VERMILLION, S.D. -- What happens when the innocent are wrongfully convicted and subsequently incarcerated? Where do they go for help? Hear one man’s 12-year fight for justice as the Innocence Project of South Dakota (IPSD) presents Dennis Fritz on Thursday, Sept. 18 at 7 p.m. in The University of South Dakota School of Law courtroom.
Fritz, author of "Journey Toward Justice," was leading an ordinary life when, on May 8, 1987, he was arrested on charges of rape and murder. An overzealous prosecutor intent on winning relied on flimsy circumstantial evidence and Fritz, though innocent, was convicted and sentenced to life in prison. His co-defendant, Ronnie Williamson, was sentenced to death. After 12 years in prison, with the help of Barry Scheck of the Innocence Project and DNA testing, both men were exonerated and eventually walked away from prison as free men.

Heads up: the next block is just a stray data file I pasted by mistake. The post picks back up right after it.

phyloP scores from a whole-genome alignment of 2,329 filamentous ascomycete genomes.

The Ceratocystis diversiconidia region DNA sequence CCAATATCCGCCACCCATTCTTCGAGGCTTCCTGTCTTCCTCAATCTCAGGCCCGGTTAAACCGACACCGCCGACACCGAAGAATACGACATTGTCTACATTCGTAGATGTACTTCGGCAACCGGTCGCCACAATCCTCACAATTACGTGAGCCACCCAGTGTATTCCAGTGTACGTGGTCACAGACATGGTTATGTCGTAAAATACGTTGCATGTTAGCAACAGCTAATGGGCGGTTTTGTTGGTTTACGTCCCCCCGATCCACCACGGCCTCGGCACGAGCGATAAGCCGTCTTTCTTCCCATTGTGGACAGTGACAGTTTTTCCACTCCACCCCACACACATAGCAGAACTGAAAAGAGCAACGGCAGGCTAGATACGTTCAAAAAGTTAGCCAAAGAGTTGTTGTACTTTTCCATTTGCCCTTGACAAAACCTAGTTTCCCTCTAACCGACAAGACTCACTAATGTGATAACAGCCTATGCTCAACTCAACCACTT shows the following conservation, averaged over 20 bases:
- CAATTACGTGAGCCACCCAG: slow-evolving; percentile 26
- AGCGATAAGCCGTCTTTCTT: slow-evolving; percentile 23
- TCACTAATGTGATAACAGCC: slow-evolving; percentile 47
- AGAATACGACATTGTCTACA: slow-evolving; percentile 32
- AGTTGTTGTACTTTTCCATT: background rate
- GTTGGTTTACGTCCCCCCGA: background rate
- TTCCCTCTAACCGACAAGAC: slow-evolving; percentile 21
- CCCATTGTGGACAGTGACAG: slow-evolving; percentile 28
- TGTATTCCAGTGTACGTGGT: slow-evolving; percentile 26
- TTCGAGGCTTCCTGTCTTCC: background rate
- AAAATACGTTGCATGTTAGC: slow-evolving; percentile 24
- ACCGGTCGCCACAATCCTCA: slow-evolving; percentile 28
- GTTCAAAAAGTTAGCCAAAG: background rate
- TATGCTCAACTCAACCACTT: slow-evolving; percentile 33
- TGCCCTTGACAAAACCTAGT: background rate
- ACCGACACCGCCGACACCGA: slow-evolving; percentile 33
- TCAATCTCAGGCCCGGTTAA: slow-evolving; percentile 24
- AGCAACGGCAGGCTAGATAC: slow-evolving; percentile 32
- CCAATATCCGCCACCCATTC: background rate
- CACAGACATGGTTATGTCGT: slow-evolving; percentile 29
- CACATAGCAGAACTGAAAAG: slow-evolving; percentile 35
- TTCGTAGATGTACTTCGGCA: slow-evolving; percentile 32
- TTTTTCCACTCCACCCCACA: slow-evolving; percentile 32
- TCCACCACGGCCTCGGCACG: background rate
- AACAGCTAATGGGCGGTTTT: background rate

The IPSD at USD assists inmates convicted of crimes they did not commit who are serving prison sentences or awaiting execution for those crimes. Through the use of DNA evidence and additional forensic sciences, as well as independent research, the IPSD investigates all valid claims of innocence in order to exonerate South Dakota inmates who are wrongfully convicted and incarcerated. The Innocence Project of South Dakota (IPSD) is modeled after the Innocence Project at the Benjamin N. Cardozo School of Law, created by Scheck and Peter Neufeld, at Yeshiva University.
For more information about Fritz’s presentation, which is free and open to the public, or the Innocence Project of South Dakota, please contact the USD School of Law at (605) 677-5443 or e-mail firstname.lastname@example.org.